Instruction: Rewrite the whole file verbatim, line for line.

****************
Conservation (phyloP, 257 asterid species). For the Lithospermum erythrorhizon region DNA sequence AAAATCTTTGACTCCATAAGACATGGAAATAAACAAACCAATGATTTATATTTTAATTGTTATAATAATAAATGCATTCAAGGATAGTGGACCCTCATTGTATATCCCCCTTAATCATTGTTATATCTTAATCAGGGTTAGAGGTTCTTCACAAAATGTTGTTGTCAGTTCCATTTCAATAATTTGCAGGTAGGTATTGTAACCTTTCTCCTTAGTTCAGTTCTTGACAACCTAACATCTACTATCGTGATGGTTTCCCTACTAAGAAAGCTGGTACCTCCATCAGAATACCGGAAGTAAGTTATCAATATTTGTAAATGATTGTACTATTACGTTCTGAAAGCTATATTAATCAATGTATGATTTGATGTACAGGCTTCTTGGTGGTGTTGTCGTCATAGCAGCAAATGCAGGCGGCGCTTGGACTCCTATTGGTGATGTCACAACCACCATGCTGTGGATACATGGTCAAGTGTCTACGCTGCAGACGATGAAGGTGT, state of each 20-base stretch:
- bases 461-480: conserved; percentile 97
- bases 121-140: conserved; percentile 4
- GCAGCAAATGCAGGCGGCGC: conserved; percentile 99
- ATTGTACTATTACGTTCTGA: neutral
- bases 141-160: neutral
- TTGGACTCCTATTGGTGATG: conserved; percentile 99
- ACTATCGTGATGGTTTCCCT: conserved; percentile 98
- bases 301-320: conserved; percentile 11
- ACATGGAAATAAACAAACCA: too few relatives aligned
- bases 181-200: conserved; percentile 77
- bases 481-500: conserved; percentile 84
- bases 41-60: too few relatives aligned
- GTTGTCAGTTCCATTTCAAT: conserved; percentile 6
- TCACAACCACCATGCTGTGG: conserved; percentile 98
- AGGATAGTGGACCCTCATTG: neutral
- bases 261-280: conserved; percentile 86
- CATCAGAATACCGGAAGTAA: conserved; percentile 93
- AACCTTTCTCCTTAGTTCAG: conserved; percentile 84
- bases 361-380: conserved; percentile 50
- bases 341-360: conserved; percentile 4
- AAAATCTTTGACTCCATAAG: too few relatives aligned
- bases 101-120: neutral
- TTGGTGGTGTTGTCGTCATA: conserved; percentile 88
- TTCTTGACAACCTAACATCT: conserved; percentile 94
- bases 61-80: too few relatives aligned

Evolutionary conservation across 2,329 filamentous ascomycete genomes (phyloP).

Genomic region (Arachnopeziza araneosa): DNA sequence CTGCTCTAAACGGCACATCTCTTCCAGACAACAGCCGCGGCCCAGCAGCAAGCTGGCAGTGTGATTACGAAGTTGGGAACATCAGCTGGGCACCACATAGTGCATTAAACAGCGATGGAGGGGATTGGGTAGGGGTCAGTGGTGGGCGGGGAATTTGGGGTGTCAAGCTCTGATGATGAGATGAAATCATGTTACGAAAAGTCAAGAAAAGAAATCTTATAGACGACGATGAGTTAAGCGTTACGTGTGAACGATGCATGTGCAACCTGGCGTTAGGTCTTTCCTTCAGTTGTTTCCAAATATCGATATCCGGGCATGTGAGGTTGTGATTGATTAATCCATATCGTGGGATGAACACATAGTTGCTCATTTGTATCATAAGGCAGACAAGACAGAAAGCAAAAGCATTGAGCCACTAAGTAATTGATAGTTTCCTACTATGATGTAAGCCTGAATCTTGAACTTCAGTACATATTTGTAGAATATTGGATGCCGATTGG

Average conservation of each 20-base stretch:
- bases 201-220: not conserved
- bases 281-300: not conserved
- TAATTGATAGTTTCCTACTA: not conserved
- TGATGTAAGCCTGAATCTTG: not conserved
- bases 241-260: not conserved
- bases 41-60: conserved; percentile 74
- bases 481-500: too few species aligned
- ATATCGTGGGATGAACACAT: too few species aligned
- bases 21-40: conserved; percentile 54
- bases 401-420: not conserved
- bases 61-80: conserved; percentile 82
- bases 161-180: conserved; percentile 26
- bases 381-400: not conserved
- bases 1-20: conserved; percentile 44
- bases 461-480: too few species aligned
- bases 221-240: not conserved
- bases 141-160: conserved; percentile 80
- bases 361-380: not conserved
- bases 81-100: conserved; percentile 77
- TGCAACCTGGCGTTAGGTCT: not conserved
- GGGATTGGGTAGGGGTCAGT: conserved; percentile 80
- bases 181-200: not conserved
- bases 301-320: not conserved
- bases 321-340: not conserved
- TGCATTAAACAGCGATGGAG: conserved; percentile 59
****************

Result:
Conservation (phyloP, 257 asterid species). For the Lithospermum erythrorhizon region DNA sequence AAAATCTTTGACTCCATAAGACATGGAAATAAACAAACCAATGATTTATATTTTAATTGTTATAATAATAAATGCATTCAAGGATAGTGGACCCTCATTGTATATCCCCCTTAATCATTGTTATATCTTAATCAGGGTTAGAGGTTCTTCACAAAATGTTGTTGTCAGTTCCATTTCAATAATTTGCAGGTAGGTATTGTAACCTTTCTCCTTAGTTCAGTTCTTGACAACCTAACATCTACTATCGTGATGGTTTCCCTACTAAGAAAGCTGGTACCTCCATCAGAATACCGGAAGTAAGTTATCAATATTTGTAAATGATTGTACTATTACGTTCTGAAAGCTATATTAATCAATGTATGATTTGATGTACAGGCTTCTTGGTGGTGTTGTCGTCATAGCAGCAAATGCAGGCGGCGCTTGGACTCCTATTGGTGATGTCACAACCACCATGCTGTGGATACATGGTCAAGTGTCTACGCTGCAGACGATGAAGGTGT, state of each 20-base stretch:
- bases 461-480: conserved; percentile 97
- bases 121-140: conserved; percentile 4
- GCAGCAAATGCAGGCGGCGC: conserved; percentile 99
- ATTGTACTATTACGTTCTGA: neutral
- bases 141-160: neutral
- TTGGACTCCTATTGGTGATG: conserved; percentile 99
- ACTATCGTGATGGTTTCCCT: conserved; percentile 98
- bases 301-320: conserved; percentile 11
- ACATGGAAATAAACAAACCA: too few relatives aligned
- bases 181-200: conserved; percentile 77
- bases 481-500: conserved; percentile 84
- bases 41-60: too few relatives aligned
- GTTGTCAGTTCCATTTCAAT: conserved; percentile 6
- TCACAACCACCATGCTGTGG: conserved; percentile 98
- AGGATAGTGGACCCTCATTG: neutral
- bases 261-280: conserved; percentile 86
- CATCAGAATACCGGAAGTAA: conserved; percentile 93
- AACCTTTCTCCTTAGTTCAG: conserved; percentile 84
- bases 361-380: conserved; percentile 50
- bases 341-360: conserved; percentile 4
- AAAATCTTTGACTCCATAAG: too few relatives aligned
- bases 101-120: neutral
- TTGGTGGTGTTGTCGTCATA: conserved; percentile 88
- TTCTTGACAACCTAACATCT: conserved; percentile 94
- bases 61-80: too few relatives aligned

Evolutionary conservation across 2,329 filamentous ascomycete genomes (phyloP).

Genomic region (Arachnopeziza araneosa): DNA sequence CTGCTCTAAACGGCACATCTCTTCCAGACAACAGCCGCGGCCCAGCAGCAAGCTGGCAGTGTGATTACGAAGTTGGGAACATCAGCTGGGCACCACATAGTGCATTAAACAGCGATGGAGGGGATTGGGTAGGGGTCAGTGGTGGGCGGGGAATTTGGGGTGTCAAGCTCTGATGATGAGATGAAATCATGTTACGAAAAGTCAAGAAAAGAAATCTTATAGACGACGATGAGTTAAGCGTTACGTGTGAACGATGCATGTGCAACCTGGCGTTAGGTCTTTCCTTCAGTTGTTTCCAAATATCGATATCCGGGCATGTGAGGTTGTGATTGATTAATCCATATCGTGGGATGAACACATAGTTGCTCATTTGTATCATAAGGCAGACAAGACAGAAAGCAAAAGCATTGAGCCACTAAGTAATTGATAGTTTCCTACTATGATGTAAGCCTGAATCTTGAACTTCAGTACATATTTGTAGAATATTGGATGCCGATTGG

Average conservation of each 20-base stretch:
- bases 201-220: not conserved
- bases 281-300: not conserved
- TAATTGATAGTTTCCTACTA: not conserved
- TGATGTAAGCCTGAATCTTG: not conserved
- bases 241-260: not conserved
- bases 41-60: conserved; percentile 74
- bases 481-500: too few species aligned
- ATATCGTGGGATGAACACAT: too few species aligned
- bases 21-40: conserved; percentile 54
- bases 401-420: not conserved
- bases 61-80: conserved; percentile 82
- bases 161-180: conserved; percentile 26
- bases 381-400: not conserved
- bases 1-20: conserved; percentile 44
- bases 461-480: too few species aligned
- bases 221-240: not conserved
- bases 141-160: conserved; percentile 80
- bases 361-380: not conserved
- bases 81-100: conserved; percentile 77
- TGCAACCTGGCGTTAGGTCT: not conserved
- GGGATTGGGTAGGGGTCAGT: conserved; percentile 80
- bases 181-200: not conserved
- bases 301-320: not conserved
- bases 321-340: not conserved
- TGCATTAAACAGCGATGGAG: conserved; percentile 59